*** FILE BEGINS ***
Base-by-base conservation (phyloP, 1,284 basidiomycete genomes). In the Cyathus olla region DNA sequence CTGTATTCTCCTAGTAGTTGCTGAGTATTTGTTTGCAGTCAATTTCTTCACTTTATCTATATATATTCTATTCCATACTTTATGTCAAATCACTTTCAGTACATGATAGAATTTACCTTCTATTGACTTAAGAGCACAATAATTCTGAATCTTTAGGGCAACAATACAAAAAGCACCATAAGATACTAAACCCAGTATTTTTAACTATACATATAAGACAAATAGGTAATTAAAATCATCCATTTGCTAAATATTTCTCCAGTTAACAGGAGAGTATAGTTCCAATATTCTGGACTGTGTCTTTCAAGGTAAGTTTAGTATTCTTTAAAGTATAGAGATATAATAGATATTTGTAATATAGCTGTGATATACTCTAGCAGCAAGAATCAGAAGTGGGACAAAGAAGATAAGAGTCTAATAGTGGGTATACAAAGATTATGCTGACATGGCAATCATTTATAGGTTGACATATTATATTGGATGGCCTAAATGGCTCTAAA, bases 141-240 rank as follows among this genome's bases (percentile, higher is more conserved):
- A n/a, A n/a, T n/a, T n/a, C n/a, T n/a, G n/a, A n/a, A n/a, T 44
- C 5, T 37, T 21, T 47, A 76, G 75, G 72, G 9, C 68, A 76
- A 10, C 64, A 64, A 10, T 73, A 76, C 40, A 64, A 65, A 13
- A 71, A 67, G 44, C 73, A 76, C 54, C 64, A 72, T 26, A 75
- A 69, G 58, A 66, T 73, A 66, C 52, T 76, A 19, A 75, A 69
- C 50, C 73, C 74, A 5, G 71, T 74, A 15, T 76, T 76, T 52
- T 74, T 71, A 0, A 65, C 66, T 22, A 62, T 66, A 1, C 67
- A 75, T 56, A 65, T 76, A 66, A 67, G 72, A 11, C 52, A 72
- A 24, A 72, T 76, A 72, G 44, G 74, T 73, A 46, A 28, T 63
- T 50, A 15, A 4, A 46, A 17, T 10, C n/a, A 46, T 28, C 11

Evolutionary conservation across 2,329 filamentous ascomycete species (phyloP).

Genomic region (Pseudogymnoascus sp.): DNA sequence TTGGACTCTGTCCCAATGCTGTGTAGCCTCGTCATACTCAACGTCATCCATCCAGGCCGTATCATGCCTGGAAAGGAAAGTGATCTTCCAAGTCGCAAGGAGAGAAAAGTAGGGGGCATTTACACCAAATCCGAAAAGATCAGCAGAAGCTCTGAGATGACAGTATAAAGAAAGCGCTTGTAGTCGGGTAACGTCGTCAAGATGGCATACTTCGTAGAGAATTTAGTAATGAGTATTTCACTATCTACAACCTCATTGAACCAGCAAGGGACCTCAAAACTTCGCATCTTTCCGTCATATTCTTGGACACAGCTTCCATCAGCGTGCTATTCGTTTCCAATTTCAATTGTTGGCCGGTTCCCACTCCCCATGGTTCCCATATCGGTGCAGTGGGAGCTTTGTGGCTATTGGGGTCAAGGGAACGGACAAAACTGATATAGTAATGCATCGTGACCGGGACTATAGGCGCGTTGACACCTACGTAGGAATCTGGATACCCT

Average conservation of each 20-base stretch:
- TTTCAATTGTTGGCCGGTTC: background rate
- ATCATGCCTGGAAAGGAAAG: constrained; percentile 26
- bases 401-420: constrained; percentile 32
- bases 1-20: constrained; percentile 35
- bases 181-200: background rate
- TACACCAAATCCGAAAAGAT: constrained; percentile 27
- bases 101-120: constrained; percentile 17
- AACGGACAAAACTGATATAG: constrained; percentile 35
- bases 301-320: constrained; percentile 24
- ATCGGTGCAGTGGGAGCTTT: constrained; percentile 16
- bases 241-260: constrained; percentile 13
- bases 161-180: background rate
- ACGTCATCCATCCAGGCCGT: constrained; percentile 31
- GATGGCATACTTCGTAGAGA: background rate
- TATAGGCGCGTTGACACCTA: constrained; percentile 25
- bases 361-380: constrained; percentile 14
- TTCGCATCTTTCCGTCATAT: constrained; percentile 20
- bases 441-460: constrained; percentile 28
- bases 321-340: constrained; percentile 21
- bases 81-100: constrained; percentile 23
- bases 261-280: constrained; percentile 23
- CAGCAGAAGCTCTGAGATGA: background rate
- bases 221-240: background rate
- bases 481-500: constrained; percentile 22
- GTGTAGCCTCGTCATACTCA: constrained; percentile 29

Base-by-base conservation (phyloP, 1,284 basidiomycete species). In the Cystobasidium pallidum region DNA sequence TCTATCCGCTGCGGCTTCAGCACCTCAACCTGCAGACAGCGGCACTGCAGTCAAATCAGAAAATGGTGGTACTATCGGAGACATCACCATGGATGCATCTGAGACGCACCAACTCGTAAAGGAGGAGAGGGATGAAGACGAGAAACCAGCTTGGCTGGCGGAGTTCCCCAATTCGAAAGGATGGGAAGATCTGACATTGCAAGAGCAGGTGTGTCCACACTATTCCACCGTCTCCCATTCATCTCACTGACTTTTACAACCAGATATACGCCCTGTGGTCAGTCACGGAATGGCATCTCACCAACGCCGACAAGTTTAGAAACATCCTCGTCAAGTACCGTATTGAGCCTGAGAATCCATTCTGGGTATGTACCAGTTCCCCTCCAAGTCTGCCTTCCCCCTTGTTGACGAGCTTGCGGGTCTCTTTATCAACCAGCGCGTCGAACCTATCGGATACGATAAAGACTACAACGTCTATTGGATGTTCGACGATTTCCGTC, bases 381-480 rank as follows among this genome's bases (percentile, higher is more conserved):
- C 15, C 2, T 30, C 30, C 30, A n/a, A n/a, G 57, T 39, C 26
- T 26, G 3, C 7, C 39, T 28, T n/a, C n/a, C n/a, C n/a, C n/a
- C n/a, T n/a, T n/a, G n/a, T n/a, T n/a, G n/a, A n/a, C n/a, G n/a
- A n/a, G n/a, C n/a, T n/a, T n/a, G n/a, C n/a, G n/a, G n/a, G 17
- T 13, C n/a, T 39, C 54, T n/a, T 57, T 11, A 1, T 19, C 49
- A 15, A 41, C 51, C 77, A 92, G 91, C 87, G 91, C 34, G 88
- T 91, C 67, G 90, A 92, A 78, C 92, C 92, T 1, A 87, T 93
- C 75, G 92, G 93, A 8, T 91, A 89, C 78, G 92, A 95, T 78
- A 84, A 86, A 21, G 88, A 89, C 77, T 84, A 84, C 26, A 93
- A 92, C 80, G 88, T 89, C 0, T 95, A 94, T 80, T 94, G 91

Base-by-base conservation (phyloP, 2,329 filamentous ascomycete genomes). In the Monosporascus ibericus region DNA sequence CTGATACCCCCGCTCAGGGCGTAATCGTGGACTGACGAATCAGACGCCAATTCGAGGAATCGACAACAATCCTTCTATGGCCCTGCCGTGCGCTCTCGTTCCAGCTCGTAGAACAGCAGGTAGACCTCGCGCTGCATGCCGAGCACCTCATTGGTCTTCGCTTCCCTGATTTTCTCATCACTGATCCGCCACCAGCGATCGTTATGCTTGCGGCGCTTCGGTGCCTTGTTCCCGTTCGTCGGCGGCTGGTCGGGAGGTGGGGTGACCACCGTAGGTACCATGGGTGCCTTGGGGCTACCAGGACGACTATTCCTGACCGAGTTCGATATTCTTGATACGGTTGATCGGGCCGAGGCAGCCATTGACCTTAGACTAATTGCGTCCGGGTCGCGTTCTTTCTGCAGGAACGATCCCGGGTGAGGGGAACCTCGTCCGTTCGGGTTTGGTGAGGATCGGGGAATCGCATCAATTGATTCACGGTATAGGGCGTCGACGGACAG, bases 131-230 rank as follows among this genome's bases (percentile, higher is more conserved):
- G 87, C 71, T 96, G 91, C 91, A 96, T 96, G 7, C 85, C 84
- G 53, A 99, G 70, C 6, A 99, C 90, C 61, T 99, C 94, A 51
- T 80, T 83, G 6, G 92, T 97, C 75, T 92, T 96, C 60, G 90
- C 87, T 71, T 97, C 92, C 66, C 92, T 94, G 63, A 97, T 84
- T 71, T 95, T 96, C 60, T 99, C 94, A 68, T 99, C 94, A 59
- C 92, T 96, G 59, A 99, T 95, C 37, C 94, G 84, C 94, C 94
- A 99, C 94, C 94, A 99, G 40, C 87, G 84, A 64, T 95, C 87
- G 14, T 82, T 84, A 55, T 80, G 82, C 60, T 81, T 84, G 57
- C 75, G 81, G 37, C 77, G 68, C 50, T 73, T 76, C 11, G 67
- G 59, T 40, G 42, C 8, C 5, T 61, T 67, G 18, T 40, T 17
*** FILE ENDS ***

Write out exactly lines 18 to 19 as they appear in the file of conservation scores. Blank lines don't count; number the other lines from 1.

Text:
- bases 1-20: constrained; percentile 35
- bases 181-200: background rate